His work heavily drew from Masonic philosophy and ancient Egyptian symbolism. Sun Ra’s fascination with Egyptology could be traced back to George GM James’ influential book ‘Stolen Legacy: Greek Philosophy Is Stolen Egyptian Philosophy’.

He believed that wisdom has its roots deeply anchored in Ancient African cultures, similar to the ethos found within Freemasonry.

Embedding these ideas into his performances showcased more than just an artistic flourish; it turned them into deep explorations of Afrocentrism, spirituality and cosmic mysticism. This wasn’t only about musical experimentation but also reflected his personal quest for identity against marginalization—an embodiment of strength and resilience.

This connection between Freemasonry and Egyptology via Sun Ra presents an intricate tapestry interweaving history, music and esoteric knowledge—a testament not only to spiritual awakening but also to social empowerment through shared experiences.

Notable Freemason Musicians

Notable Freemason musicians include prog artists like Rick Wakeman and Pete Townshend, as well as musicians from other genres such as Louis Armstrong and Lil’ Kim.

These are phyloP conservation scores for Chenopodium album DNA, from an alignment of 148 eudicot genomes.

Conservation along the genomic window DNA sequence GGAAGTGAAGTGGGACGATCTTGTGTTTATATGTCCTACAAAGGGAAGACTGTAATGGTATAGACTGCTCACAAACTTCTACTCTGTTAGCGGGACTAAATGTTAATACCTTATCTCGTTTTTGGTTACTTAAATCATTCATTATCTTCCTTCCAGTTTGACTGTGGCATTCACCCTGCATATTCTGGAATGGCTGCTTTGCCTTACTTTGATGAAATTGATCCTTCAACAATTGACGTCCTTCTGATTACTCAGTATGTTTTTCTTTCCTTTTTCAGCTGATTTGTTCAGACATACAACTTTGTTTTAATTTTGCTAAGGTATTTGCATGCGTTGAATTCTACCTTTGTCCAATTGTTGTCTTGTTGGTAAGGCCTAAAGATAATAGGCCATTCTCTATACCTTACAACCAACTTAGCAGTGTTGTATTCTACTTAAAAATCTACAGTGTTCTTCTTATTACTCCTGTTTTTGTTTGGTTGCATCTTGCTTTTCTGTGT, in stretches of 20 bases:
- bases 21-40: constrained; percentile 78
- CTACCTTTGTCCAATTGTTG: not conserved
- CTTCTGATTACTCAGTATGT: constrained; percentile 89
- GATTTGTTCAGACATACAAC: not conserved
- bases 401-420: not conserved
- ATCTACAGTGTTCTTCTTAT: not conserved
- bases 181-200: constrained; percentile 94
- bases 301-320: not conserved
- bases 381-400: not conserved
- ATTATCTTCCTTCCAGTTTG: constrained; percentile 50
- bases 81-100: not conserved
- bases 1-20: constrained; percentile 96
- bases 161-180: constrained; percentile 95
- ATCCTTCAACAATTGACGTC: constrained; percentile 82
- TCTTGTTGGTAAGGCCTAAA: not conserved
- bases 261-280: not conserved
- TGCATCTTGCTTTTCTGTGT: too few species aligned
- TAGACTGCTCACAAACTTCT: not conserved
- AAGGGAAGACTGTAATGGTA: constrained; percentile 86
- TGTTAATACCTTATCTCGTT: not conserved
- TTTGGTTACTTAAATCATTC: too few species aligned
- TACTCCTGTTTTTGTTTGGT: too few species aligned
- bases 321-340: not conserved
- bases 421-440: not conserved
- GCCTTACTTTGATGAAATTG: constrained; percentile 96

Prog Artists

Prog musicians have been attracted to the world of Freemasonry throughout history. One notable example is Rick Wakeman, keyboardist for the progressive rock band Yes. It is believed that he draws inspiration from Masonic philosophy and spirituality in his music.

Mozart, a renowned composer from the 18th century, was also known to be associated with Freemasonry. Additionally, Pete Townshend and John Entwistle of The Who were reportedly members of Chelsea Lodge in London.

These artists exemplify how Freemasonry has influenced the world of progressive rock music through its concepts and ideologies.

Other Genres

In addition to the prominent presence of Freemason musicians in jazz and blues, there are also notable figures from other genres who have been associated with Freemasonry. One such genre is progressive rock music, which saw a surge in popularity during the 70s.

Artists like Rick Wakeman, keyboardist for the legendary band Yes, has been rumored to be a Freemason due to his involvement with the Chelsea Lodge in London. Another prog musician often linked to Freemasonry is Pete Townshend of The Who.

It’s important to note that while these rumors exist, concrete evidence of their Freemasonic affiliations may not be readily available. Nonetheless, it is fascinating how Freemasonry’s influence extends beyond jazz and into other genres, showcasing its impact on diverse musical communities throughout history.